United Nations Secretary-General Ban Ki-moon delivers a speech during the High Level Segment of the UN Climate Change Conference COP 20 in Lima December 11, 2014. The two-week long United Nations climate summit opened on December 1 in Lima, with experts and analysts from around the world gathering to discuss melting glaciers and extreme weather patterns. REUTERS/Enrique Castro-Mendivil

Developing nations led by India persisted with the need for retaining the common but differentiated responsibility (CBDR) clause in any climate change agreement.

At a key meeting at Lima where the UN climate talks are on to pave the way for an ambitious Paris deal next year, Indian environment and climate change minister Prakash Javadekar said, "We are here to enhance the implementation of the convention, certainly not to re-write it."

The Kyoto Protocol that expired in 2012 had incorporated this as part of the deal where rich nations were expected to do more by way of mitigation given that it was their activities that have led to a major part of the carbon in the atmosphere.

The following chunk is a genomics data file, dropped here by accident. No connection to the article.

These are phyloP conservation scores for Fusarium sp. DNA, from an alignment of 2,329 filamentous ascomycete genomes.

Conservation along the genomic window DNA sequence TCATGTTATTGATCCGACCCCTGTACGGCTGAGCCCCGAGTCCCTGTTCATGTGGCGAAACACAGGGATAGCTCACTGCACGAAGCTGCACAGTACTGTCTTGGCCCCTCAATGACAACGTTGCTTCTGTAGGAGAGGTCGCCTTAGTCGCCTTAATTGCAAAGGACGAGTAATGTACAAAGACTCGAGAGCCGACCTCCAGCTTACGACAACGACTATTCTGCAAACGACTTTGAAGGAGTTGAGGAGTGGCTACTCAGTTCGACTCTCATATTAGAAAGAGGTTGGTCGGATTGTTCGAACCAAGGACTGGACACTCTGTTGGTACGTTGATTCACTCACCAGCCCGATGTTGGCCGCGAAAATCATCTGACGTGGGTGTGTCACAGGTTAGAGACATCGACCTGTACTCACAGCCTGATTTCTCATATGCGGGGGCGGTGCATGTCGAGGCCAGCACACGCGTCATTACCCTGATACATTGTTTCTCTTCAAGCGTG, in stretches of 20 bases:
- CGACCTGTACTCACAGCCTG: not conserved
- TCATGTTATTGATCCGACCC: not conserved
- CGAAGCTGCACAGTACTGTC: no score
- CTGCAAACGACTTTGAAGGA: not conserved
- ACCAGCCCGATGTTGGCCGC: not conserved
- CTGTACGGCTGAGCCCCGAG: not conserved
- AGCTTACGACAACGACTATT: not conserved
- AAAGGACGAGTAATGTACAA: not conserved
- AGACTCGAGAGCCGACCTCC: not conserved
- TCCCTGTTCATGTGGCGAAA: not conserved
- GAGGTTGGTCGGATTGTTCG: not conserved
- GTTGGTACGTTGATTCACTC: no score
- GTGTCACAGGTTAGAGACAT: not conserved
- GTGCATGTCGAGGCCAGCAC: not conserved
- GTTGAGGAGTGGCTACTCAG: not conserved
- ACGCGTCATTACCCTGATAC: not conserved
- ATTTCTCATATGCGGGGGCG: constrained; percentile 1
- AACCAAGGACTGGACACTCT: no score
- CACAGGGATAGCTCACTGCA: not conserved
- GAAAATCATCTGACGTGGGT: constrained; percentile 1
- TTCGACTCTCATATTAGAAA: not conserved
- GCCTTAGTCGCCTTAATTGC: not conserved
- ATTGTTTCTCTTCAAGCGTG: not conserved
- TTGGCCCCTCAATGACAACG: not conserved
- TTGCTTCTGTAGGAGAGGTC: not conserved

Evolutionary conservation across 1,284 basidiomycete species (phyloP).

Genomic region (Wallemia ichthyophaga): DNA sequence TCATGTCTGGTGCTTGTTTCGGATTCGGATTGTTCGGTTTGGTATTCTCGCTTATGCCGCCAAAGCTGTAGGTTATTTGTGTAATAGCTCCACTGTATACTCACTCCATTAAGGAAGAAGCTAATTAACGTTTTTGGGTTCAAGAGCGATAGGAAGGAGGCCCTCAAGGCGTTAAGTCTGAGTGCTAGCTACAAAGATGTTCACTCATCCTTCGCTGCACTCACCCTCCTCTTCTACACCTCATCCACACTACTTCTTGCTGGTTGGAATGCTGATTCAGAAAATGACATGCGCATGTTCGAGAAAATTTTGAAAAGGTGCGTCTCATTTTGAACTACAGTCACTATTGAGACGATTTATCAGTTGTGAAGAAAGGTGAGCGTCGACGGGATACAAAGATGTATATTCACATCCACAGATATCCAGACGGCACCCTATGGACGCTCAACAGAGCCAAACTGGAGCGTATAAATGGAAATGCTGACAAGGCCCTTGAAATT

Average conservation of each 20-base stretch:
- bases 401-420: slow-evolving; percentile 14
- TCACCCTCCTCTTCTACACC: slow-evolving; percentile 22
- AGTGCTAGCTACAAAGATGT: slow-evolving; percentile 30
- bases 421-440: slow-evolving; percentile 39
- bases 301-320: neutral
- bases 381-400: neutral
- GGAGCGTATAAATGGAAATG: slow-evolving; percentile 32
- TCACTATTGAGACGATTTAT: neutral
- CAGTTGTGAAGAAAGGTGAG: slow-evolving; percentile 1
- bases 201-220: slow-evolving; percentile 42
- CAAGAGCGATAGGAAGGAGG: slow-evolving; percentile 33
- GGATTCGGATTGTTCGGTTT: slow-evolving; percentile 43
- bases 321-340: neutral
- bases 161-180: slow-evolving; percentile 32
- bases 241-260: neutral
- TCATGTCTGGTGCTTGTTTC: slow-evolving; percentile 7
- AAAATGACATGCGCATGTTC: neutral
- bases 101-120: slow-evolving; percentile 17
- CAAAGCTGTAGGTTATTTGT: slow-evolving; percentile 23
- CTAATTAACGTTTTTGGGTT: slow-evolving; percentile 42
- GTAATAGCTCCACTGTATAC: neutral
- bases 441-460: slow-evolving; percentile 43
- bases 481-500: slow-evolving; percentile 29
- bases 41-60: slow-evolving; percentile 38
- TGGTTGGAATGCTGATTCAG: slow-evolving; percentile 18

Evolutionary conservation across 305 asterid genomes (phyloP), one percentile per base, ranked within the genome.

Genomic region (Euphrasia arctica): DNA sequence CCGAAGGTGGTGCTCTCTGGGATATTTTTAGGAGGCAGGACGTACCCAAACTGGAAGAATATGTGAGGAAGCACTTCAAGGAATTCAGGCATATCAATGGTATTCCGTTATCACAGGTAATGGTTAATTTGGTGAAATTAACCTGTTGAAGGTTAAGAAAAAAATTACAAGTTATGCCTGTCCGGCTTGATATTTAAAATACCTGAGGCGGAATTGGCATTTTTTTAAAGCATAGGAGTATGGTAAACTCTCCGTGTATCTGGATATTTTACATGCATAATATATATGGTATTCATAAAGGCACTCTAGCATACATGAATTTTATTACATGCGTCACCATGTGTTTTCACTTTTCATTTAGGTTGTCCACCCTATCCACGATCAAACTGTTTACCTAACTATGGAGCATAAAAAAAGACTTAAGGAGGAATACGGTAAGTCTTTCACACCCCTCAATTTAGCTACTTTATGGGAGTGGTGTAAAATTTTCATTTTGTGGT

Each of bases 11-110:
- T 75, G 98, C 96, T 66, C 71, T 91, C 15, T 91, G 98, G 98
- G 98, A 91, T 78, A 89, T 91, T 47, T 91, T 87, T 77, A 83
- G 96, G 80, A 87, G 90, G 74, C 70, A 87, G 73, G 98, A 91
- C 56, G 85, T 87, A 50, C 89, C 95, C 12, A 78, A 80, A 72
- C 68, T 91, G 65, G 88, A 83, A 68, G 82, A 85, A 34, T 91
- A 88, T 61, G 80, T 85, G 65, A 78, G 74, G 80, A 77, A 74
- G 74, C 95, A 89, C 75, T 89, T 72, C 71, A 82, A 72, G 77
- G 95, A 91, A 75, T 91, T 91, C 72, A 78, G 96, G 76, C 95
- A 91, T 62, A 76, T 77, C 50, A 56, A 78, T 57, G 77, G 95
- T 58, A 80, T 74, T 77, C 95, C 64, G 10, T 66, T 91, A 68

At Lima, a new phrase of "evolving CBDR" has been reported to be making the pitch for changing the "historical responsibility" clause and categorising countries in terms of their present status.

The demand of developing nations is for an equitable and balanced agreement that takes into account their huge development needs including access to funds and technology, reports Times of India.

The Indian minister said, "It is important to ensure that there is no slackening of the mitigation ambition of the developed country parties in the pre-and post-2020 period."

This was also the stand of the Saarc bloc of nations comprising India, Pakistan, Nepal, Maldives, Bhutan, Sri Lanka and Bangladesh.

Any delay in action on climate change will only add to our costs and the requirement of adaptation, noted the delegation head terming the pre-2020 ambition and ratification of Kyoto Protocol's 2nd Commitment Period as the urgent need of the hour.